The Handbook for Economics Lecturers

The floating bicycle, paper underpants and the book on interplanetary etiquette? These are just a few of the predictions made by BBC’s Tomorrow’s World that went a little awry. To be fair to the programme’s makers, technological predictions are notoriously difficult to stage accurately, and it is that same uncertainty over what will be genuinely useful that governs the consequences of technology for assessment opportunities. However, despite this somewhat uncertain foundation, it remains necessary to address such predictions for technological advancement before this chapter can begin to consider the potential of the various ‘new’ assessment methods.

Whilst there are numerous ways of distinguishing between types of assessment, the standard approach is to make a distinction between summative and formative elements. It is arguably the latter, with assessment designed expressly to further assist the learning environment, which is at the forefront of the technological revolution. With the diffusion of numerous gadgets (such as the smart phone and the iPad) and the development of apps designed to meet specific staff and student needs, individualised feedback is increasingly available. No longer should large class sizes hinder the provision of formative assessment, with interactive exercises becoming ever more straightforward to implement. Data from the ‘one minute paper’, where students are typically asked ‘What is the most important thing you learned today?’ and ‘What is the least clear issue you still have?’, can be easily collected so that the lecturer can react quickly and keenly.

Whilst we can predict that the likes of SMS texting, ‘tweaching’ (see Gerald 2009 for an introduction and elaboration of this method) and subsequent related extensions will continue to play an active role in encouraging interactive lectures, the overall environment is one of immense uncertainty but also one of exciting opportunities. Fortunately for the authors of this chapter, the present analysis is focused on the more stable environment of summative assessment. Its purpose is to consider how assessment can contribute to one ultimate goal in undergraduate teaching: to enable students to think like economists, rather than adopting the more shallow view of economic relations that can be found so readily in poor journalism. Whilst concisely expressed, this is by no means a narrow objective, as the development of an ‘economics skill set’ clearly delivers a range of transferable analytical, quantitative and discursive skills to assist students in a range of non-economics professions or careers. However, developing the ability to think like an economist culminates in a general appreciation of the effectiveness of econometric and discursive assessment tools, as articulated by Santos and Lavin (2004):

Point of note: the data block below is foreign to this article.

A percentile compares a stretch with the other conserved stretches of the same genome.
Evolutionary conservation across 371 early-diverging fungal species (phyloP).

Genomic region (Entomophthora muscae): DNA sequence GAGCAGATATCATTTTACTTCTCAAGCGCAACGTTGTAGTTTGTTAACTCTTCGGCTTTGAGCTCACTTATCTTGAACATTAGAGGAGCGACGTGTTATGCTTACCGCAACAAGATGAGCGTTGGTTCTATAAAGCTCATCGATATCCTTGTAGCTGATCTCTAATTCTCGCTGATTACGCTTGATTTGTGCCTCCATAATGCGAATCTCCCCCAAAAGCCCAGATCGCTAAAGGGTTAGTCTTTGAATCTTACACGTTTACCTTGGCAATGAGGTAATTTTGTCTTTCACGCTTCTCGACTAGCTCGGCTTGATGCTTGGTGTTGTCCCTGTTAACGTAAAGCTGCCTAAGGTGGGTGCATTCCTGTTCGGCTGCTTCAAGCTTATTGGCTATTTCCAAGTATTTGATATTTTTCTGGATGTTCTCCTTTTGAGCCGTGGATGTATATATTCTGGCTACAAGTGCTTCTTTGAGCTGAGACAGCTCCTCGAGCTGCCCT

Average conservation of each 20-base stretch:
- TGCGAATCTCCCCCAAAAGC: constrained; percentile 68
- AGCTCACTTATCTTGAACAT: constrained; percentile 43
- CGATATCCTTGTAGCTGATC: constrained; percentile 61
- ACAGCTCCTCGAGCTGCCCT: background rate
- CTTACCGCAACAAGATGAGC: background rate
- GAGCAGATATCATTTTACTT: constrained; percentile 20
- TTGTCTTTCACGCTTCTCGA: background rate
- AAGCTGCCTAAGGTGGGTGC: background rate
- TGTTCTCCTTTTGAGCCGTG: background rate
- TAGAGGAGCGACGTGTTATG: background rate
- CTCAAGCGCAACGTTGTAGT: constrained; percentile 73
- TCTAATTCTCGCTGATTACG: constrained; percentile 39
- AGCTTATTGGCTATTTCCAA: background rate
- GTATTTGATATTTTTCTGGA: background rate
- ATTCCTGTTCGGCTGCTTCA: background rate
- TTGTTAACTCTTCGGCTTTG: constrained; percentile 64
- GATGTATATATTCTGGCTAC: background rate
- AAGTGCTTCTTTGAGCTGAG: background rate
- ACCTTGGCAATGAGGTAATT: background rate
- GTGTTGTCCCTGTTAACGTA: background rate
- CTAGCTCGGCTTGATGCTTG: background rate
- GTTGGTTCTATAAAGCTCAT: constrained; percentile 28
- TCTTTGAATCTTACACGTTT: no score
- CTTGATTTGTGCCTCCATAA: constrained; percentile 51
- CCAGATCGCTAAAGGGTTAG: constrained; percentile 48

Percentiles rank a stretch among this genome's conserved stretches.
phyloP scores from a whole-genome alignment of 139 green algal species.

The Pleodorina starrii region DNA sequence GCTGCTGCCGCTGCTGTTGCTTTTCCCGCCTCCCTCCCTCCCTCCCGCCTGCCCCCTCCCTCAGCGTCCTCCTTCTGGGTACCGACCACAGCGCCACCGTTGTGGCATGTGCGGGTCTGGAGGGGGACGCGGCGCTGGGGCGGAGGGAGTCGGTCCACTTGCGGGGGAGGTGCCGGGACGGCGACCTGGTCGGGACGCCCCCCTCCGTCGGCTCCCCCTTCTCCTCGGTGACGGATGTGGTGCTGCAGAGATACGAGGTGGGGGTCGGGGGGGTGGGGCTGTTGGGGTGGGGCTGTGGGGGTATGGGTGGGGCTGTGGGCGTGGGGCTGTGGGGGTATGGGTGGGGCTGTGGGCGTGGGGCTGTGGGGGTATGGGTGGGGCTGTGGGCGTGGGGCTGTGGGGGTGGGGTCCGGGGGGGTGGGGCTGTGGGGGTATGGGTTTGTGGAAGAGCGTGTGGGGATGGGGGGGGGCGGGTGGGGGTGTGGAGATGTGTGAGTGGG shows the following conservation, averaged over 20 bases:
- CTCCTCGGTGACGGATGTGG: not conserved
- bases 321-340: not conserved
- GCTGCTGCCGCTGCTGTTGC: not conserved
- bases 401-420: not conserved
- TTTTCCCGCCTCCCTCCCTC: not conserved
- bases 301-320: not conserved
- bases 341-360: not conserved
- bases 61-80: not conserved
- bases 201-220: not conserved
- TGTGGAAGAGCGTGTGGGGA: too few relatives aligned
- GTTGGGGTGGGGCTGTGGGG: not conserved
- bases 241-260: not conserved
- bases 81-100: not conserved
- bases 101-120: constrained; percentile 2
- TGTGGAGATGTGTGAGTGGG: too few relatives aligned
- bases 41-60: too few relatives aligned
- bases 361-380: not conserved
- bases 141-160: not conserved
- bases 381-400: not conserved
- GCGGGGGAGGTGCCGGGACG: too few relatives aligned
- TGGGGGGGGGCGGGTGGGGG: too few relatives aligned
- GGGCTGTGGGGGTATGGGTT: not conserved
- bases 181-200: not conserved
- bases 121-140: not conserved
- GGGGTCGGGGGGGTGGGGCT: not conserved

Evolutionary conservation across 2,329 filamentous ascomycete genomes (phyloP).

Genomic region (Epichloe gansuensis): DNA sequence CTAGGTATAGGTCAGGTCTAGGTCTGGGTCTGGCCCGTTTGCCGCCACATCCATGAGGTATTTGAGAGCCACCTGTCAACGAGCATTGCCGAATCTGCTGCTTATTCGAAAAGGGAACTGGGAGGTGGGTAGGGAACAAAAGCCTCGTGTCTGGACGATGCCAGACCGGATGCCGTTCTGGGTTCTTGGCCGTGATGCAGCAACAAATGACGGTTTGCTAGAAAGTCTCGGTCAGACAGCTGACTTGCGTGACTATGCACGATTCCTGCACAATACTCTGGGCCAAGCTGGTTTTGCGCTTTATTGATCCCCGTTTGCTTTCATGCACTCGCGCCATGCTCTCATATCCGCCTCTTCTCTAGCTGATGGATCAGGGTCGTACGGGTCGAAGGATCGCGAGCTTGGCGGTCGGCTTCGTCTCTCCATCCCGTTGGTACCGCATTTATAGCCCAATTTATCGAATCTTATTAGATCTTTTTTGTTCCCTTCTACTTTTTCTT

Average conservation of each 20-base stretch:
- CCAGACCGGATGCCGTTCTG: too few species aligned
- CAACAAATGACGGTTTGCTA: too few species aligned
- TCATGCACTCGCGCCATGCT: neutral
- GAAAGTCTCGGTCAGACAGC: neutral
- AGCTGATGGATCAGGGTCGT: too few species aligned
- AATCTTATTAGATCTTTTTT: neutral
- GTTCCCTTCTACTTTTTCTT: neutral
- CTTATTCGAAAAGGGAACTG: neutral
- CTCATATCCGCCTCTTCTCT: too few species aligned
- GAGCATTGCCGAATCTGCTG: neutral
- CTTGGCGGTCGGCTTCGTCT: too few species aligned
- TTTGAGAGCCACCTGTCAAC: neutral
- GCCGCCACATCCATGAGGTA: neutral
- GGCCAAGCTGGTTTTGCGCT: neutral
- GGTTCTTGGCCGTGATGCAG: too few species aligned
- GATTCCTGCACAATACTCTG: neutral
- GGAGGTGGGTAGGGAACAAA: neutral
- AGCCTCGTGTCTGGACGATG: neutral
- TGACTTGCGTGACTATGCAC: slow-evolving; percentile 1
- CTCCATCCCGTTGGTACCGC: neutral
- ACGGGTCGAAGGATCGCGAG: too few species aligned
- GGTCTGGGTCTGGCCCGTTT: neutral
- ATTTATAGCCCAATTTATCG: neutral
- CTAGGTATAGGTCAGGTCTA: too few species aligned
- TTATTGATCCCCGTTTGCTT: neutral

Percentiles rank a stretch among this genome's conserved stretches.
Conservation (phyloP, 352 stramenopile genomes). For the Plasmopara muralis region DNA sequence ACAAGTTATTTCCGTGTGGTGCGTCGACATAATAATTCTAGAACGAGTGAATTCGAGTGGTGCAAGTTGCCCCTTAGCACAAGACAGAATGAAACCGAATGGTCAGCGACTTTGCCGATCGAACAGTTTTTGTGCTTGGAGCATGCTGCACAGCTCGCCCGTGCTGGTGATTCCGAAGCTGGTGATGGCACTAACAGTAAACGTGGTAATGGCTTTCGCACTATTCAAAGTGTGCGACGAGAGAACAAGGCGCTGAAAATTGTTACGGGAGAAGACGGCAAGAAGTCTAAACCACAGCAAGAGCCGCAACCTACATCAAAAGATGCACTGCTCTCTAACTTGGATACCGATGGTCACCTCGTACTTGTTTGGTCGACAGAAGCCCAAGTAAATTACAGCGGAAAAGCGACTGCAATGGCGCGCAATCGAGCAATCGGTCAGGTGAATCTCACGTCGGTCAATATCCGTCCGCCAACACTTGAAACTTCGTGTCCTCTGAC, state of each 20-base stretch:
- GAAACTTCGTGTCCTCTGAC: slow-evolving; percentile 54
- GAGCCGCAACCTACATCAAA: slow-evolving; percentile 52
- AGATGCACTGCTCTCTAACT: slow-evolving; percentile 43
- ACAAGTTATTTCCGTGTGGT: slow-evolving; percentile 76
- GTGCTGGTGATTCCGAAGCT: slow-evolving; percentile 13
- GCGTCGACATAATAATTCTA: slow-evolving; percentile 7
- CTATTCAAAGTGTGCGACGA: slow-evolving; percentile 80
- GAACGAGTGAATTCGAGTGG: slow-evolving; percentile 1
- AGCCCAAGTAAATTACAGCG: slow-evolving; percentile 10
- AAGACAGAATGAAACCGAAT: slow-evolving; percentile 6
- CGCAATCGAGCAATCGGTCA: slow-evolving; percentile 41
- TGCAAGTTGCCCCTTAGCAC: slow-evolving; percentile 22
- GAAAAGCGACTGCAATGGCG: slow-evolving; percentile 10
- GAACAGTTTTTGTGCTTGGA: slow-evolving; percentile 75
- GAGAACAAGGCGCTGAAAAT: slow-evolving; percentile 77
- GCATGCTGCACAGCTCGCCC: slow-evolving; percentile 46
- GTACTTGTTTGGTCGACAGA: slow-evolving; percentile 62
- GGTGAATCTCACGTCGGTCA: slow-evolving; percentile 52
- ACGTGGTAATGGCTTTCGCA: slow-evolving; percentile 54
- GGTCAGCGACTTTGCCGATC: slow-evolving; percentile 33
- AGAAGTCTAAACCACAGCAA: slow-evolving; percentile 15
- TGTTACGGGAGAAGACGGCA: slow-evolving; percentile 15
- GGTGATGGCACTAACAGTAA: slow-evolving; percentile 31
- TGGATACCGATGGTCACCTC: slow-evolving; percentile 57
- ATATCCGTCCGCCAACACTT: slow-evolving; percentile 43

‘One way to bring students closer to what economists do is to implement an empirical economics research curriculum that teaches students how to access, chart, and interpret macroeconomic data; search and access peer-reviewed journal articles; and formulate, in writing, positions on economic issues’ (p.148).

It is this summary of aims that motivates the main case study provided in the chapter which recounts the creation of ‘twin’ modules designed to ensure the development of literature reviewing and the practical econometric skills. In addition, given the current league table driven environment that dictates planning in higher education, there is also another goal that should be taken into account when considering the assessment methods employed in these modules. This is pertinently advertised by Grimes et al. (2004):

‘Students with an external locus-of-control orientation, who believe they have little or no control over their environment, are less likely to assume personal responsibility for their course performance and are more prone to blame powerful others or outside factors, such as luck or fate, to explain observed outcomes.’ (p.143).

The possibility that assessment, whilst it must be constructed to meet key learning outcomes, can also directly contribute to the likelihood of the student locating the blame for poor performance at the hands of the instructor, has to be taken into account and minimised. Obviously this is not to say that blame should necessarily be accepted, but rather that via the careful construction of assessment, the issue of blame should not arise. When addressing this particularly delicate complexity, it is not simply the type of assessment employed that is important. Suddenly issues such as the quantity of assessment become increasingly pertinent (avoiding over-reliance on end of period examinations), the quality of the feedback mechanisms adopted become more relevant, and ultimately the distinctions in overall mark derivation are forced under scrutiny (observe how the Applied Econometrics module, as described below in one of the case studies, makes use of ‘best out of...’ to encourage and nurture students’ perception of their ability to have a greater control over their final grade).